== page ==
Jew Review: ‘Shul’ Expertly Wrestles With Modern Judaism

Charles Numrich and Nancy Marvy in “Shul” from the Minnesota Jewish Theatre Company. (Photo by Sarah Whiting)

Charles Numrich and Nancy Marvy in “Shul” from the Minnesota Jewish Theatre Company. (Photo by Sarah Whiting)

One of the brilliant parts of Shul at the Minnesota Jewish Theatre Company is that you don’t know what city the play is set in. It’s playing in the cozy confines of the Highland Park Community Center in St. Paul, but it could be in any inner city, anywhere in America. The only setting for the show is the dilapidated inside of Eitz Chaim, the synagogue at the heart of the show that had its world premiere on April 27. It’s the themes that emerge that make it a timeless story built for modern-day Judaism.

Opening night of the show did start on a somewhat somber note, with Artistic Director Barbara Brooks dedicating the show the victims of the Poway, Calif., Chabad shooting earlier that day – six months to the day of the Tree of Life (Eitz Chaim) in Pittsburgh.

But from there, the small-but-mighty cast took over, and first-time director Robert Dorfman – an MJTC acting veteran – brought the struggle that playwright Sheldon Wolf put on the page to life. The shul, like many small inner-city congregations, is left to reckon with its future. Move? Sell? Share space with another religious institution?

Charles Numrich, Avi Aharoni, Raye Birk and Nathaniel Fuller in “Shul” from the Minnesota Jewish Theatre Company. (Photo by Sarah Whiting)

Charles Numrich, Avi Aharoni, Raye Birk and Nathaniel Fuller in “Shul” from the Minnesota Jewish Theatre Company. (Photo by Sarah Whiting)

At the heart of it all, to some degree, is fear of change. The world is changing around the shul, and the characters have all grown up in the neighborhood to watch it happen – for better or worse. Even without seeing anything outside of the walls of Eitz Chaim, the actors vividly describe the crumbling of the neighborhood around them.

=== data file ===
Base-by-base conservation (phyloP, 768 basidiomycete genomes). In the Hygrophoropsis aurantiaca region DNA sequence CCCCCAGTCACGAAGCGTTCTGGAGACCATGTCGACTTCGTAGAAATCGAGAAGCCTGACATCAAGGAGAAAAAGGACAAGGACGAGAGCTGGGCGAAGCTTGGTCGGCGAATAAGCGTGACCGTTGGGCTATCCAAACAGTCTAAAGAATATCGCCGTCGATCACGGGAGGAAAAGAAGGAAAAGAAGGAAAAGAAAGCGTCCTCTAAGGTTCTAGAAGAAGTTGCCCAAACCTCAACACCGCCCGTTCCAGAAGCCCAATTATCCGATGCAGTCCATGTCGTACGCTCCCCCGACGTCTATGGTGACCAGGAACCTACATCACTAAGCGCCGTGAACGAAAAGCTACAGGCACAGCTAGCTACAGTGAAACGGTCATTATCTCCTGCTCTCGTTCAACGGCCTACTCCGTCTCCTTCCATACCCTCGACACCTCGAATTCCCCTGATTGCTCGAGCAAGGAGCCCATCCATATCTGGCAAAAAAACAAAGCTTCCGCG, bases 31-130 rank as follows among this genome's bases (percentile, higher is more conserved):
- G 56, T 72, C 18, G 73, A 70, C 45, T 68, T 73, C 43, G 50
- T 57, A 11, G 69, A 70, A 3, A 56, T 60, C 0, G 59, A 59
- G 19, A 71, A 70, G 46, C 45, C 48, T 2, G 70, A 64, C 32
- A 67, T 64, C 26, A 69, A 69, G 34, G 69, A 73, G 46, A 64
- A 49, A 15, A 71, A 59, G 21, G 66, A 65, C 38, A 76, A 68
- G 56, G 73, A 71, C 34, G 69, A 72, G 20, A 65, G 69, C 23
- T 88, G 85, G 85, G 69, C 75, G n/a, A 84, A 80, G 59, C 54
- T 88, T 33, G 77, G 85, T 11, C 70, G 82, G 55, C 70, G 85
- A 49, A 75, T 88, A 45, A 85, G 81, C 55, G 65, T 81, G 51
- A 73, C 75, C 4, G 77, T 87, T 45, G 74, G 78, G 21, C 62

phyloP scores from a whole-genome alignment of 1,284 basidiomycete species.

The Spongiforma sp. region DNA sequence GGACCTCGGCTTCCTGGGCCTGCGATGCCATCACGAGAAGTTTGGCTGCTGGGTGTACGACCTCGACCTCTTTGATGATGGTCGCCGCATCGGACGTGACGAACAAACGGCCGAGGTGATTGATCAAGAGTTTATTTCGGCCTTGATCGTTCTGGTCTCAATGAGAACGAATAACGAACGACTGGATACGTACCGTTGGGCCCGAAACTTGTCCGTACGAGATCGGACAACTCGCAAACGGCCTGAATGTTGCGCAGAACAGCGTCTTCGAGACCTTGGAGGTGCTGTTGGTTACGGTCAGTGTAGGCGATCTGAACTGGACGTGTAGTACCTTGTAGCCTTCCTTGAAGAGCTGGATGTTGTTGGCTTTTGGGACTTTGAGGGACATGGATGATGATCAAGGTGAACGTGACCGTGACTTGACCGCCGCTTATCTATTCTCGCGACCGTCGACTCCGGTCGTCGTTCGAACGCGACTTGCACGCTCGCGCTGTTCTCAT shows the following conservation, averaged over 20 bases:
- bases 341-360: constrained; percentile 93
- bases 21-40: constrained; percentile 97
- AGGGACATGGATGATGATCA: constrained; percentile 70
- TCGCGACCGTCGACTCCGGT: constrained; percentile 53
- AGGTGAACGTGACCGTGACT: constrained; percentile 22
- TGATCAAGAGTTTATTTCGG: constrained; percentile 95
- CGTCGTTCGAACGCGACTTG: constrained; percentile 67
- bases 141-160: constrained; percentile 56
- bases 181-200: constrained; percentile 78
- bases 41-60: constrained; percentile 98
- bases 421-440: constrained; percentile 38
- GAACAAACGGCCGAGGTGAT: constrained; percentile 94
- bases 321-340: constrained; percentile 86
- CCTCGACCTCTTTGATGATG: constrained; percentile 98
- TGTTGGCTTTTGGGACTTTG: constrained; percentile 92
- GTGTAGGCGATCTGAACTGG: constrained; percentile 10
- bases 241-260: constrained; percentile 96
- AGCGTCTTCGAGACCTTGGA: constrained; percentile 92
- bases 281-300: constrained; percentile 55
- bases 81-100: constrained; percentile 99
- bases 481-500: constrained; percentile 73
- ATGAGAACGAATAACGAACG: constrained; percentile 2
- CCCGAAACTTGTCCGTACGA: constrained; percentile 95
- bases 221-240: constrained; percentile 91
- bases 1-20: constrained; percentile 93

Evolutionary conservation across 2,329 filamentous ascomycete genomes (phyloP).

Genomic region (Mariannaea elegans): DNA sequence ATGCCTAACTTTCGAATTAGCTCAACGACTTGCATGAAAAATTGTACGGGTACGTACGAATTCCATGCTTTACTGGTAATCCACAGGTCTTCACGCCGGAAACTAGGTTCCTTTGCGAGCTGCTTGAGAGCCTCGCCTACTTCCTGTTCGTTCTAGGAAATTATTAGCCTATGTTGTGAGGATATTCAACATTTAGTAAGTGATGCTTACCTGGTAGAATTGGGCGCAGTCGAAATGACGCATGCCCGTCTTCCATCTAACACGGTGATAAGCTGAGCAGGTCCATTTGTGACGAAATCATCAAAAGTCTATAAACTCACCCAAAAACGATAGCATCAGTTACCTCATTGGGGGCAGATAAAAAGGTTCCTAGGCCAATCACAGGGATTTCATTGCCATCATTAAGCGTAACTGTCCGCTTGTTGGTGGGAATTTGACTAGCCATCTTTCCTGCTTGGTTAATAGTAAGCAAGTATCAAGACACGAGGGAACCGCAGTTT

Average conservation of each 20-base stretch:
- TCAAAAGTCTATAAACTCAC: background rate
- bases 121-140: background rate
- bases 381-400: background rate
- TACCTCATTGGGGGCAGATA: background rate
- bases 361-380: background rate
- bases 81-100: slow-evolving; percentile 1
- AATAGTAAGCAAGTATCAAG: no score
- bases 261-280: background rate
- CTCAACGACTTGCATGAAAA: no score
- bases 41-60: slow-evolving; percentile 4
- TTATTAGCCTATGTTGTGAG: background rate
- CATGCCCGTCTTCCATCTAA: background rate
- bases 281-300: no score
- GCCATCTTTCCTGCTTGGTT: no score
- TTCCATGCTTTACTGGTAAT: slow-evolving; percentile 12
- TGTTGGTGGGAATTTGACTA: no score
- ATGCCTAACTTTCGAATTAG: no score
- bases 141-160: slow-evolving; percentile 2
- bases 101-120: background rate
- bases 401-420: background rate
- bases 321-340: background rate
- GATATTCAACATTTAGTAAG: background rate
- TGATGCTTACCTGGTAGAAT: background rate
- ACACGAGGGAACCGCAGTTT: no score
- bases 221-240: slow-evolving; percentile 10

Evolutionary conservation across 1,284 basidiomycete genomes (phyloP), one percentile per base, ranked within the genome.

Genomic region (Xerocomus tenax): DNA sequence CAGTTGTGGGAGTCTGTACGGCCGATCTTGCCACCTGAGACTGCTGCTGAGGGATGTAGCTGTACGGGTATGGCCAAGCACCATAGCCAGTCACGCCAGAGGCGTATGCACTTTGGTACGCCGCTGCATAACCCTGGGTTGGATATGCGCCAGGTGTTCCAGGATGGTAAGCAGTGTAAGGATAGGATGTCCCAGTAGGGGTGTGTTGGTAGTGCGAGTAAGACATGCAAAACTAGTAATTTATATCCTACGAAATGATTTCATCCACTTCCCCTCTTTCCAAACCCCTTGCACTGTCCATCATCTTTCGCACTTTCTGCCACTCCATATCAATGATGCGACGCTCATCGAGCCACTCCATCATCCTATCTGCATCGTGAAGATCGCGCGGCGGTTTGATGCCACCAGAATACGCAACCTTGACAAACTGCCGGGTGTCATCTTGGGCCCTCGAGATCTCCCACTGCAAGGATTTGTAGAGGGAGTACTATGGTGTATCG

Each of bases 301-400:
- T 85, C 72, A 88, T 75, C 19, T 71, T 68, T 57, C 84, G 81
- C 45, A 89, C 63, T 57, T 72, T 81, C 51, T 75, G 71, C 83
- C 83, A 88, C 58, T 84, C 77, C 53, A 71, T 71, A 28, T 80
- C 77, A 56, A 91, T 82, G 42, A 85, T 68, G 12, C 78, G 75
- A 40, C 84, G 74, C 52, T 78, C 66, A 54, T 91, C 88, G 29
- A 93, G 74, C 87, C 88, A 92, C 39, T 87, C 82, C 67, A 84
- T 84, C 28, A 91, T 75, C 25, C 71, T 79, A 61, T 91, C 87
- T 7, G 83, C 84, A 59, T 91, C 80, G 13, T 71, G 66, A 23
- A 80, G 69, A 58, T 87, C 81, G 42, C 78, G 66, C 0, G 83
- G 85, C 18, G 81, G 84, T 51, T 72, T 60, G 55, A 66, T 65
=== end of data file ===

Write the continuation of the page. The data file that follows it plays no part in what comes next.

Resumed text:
Charles Numrich, Avi Aharoni, Raye Birk and Nathaniel Fuller in “Shul” from the Minnesota Jewish Theatre Company. (Photo by Sarah Whiting)

With only eight characters, the interactions have to be crisp, and over the course of the two acts, Nancy Marvy’s Miriam and Raye Birk’s Nate lead the cast through an emotional ride. Nate talks of curling up next to his father under his tallit on the pews, while Miriam talks of the comfort she found at Eitz Chaim in tough times. Ivey Award-winner Charles Numrich brings incredible levity to the show as Ezra, the Yoda-esque wise elder. Avi Aharoni plays Abe, the millennial president of the synagogue (“We had an election. I lost,” he griped), who has the challenging responsibility of ushering his dwindling congregation to a decision they don’t want to have to make.

Dexieng Yang and Jôher Coleman bring wit to Heidi and John – two of the unexpected characters to the show. Nathaniel Fuller’s Golden wears his anger well, and Paul Shoenack’s Friedman is the utility player who brings levity and seriousness.

One of the great debates in the show – and seemingly Judaism itself – is the idea of purpose. What purpose does a crumbling building serve? What purpose do we have in our congregations or our communities? These ideas are wrestled with throughout the show and are well articulated. Hope may be a dangerous thing, as Ezra reminds the congregation, but after all, isn’t hope part of faith?